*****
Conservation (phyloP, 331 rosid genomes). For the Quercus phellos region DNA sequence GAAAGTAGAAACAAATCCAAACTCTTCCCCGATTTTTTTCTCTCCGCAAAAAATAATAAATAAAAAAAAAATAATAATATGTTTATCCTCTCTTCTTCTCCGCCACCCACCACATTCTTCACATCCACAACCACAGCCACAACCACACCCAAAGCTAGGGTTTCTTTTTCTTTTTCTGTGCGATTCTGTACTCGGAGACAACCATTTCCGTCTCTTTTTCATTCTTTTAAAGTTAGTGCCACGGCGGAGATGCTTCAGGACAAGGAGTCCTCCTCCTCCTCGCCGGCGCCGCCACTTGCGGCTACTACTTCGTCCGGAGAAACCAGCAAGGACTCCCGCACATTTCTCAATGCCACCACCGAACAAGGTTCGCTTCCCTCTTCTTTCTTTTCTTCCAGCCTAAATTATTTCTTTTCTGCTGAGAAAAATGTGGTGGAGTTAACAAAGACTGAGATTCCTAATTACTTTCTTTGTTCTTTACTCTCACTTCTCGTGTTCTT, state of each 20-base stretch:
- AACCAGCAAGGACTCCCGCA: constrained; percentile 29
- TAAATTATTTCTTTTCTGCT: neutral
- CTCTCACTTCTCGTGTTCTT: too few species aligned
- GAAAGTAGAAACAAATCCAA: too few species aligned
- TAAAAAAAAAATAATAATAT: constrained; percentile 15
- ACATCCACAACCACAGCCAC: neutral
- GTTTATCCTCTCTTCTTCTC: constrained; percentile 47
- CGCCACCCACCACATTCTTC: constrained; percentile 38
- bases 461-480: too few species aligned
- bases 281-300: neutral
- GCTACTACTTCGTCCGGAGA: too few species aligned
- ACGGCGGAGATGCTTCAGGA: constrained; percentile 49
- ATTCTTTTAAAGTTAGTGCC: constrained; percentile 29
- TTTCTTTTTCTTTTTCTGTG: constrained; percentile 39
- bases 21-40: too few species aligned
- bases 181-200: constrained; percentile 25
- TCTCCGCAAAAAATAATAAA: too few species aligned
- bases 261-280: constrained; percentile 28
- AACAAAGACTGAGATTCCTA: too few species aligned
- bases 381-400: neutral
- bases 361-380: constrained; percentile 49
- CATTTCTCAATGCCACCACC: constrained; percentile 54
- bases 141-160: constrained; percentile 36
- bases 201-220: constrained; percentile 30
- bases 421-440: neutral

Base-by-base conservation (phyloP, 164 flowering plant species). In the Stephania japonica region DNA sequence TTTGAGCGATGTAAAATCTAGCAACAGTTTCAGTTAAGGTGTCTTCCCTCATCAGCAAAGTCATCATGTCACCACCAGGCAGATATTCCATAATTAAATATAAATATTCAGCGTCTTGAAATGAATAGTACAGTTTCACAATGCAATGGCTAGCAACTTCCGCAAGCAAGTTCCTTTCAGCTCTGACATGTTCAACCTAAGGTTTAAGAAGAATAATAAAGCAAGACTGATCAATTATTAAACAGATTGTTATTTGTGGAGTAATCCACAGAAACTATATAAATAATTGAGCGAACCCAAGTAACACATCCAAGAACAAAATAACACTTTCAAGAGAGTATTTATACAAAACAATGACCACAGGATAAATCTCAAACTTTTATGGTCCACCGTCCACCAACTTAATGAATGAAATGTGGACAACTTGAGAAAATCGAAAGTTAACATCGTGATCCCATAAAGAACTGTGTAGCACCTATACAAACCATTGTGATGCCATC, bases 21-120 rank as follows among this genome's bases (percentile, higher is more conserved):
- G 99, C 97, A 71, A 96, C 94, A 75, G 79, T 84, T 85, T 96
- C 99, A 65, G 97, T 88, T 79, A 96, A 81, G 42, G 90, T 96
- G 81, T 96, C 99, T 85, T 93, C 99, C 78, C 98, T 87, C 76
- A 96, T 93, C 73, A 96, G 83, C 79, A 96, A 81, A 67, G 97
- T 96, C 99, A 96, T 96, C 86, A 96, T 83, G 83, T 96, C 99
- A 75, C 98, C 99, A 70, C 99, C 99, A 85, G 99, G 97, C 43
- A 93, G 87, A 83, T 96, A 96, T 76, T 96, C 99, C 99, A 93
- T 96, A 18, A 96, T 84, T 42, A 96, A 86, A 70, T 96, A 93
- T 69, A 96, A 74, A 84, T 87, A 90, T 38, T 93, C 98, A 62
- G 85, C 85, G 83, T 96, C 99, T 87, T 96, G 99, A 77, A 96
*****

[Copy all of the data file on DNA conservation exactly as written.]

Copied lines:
Conservation (phyloP, 331 rosid genomes). For the Quercus phellos region DNA sequence GAAAGTAGAAACAAATCCAAACTCTTCCCCGATTTTTTTCTCTCCGCAAAAAATAATAAATAAAAAAAAAATAATAATATGTTTATCCTCTCTTCTTCTCCGCCACCCACCACATTCTTCACATCCACAACCACAGCCACAACCACACCCAAAGCTAGGGTTTCTTTTTCTTTTTCTGTGCGATTCTGTACTCGGAGACAACCATTTCCGTCTCTTTTTCATTCTTTTAAAGTTAGTGCCACGGCGGAGATGCTTCAGGACAAGGAGTCCTCCTCCTCCTCGCCGGCGCCGCCACTTGCGGCTACTACTTCGTCCGGAGAAACCAGCAAGGACTCCCGCACATTTCTCAATGCCACCACCGAACAAGGTTCGCTTCCCTCTTCTTTCTTTTCTTCCAGCCTAAATTATTTCTTTTCTGCTGAGAAAAATGTGGTGGAGTTAACAAAGACTGAGATTCCTAATTACTTTCTTTGTTCTTTACTCTCACTTCTCGTGTTCTT, state of each 20-base stretch:
- AACCAGCAAGGACTCCCGCA: constrained; percentile 29
- TAAATTATTTCTTTTCTGCT: neutral
- CTCTCACTTCTCGTGTTCTT: too few species aligned
- GAAAGTAGAAACAAATCCAA: too few species aligned
- TAAAAAAAAAATAATAATAT: constrained; percentile 15
- ACATCCACAACCACAGCCAC: neutral
- GTTTATCCTCTCTTCTTCTC: constrained; percentile 47
- CGCCACCCACCACATTCTTC: constrained; percentile 38
- bases 461-480: too few species aligned
- bases 281-300: neutral
- GCTACTACTTCGTCCGGAGA: too few species aligned
- ACGGCGGAGATGCTTCAGGA: constrained; percentile 49
- ATTCTTTTAAAGTTAGTGCC: constrained; percentile 29
- TTTCTTTTTCTTTTTCTGTG: constrained; percentile 39
- bases 21-40: too few species aligned
- bases 181-200: constrained; percentile 25
- TCTCCGCAAAAAATAATAAA: too few species aligned
- bases 261-280: constrained; percentile 28
- AACAAAGACTGAGATTCCTA: too few species aligned
- bases 381-400: neutral
- bases 361-380: constrained; percentile 49
- CATTTCTCAATGCCACCACC: constrained; percentile 54
- bases 141-160: constrained; percentile 36
- bases 201-220: constrained; percentile 30
- bases 421-440: neutral

Base-by-base conservation (phyloP, 164 flowering plant species). In the Stephania japonica region DNA sequence TTTGAGCGATGTAAAATCTAGCAACAGTTTCAGTTAAGGTGTCTTCCCTCATCAGCAAAGTCATCATGTCACCACCAGGCAGATATTCCATAATTAAATATAAATATTCAGCGTCTTGAAATGAATAGTACAGTTTCACAATGCAATGGCTAGCAACTTCCGCAAGCAAGTTCCTTTCAGCTCTGACATGTTCAACCTAAGGTTTAAGAAGAATAATAAAGCAAGACTGATCAATTATTAAACAGATTGTTATTTGTGGAGTAATCCACAGAAACTATATAAATAATTGAGCGAACCCAAGTAACACATCCAAGAACAAAATAACACTTTCAAGAGAGTATTTATACAAAACAATGACCACAGGATAAATCTCAAACTTTTATGGTCCACCGTCCACCAACTTAATGAATGAAATGTGGACAACTTGAGAAAATCGAAAGTTAACATCGTGATCCCATAAAGAACTGTGTAGCACCTATACAAACCATTGTGATGCCATC, bases 21-120 rank as follows among this genome's bases (percentile, higher is more conserved):
- G 99, C 97, A 71, A 96, C 94, A 75, G 79, T 84, T 85, T 96
- C 99, A 65, G 97, T 88, T 79, A 96, A 81, G 42, G 90, T 96
- G 81, T 96, C 99, T 85, T 93, C 99, C 78, C 98, T 87, C 76
- A 96, T 93, C 73, A 96, G 83, C 79, A 96, A 81, A 67, G 97
- T 96, C 99, A 96, T 96, C 86, A 96, T 83, G 83, T 96, C 99
- A 75, C 98, C 99, A 70, C 99, C 99, A 85, G 99, G 97, C 43
- A 93, G 87, A 83, T 96, A 96, T 76, T 96, C 99, C 99, A 93
- T 96, A 18, A 96, T 84, T 42, A 96, A 86, A 70, T 96, A 93
- T 69, A 96, A 74, A 84, T 87, A 90, T 38, T 93, C 98, A 62
- G 85, C 85, G 83, T 96, C 99, T 87, T 96, G 99, A 77, A 96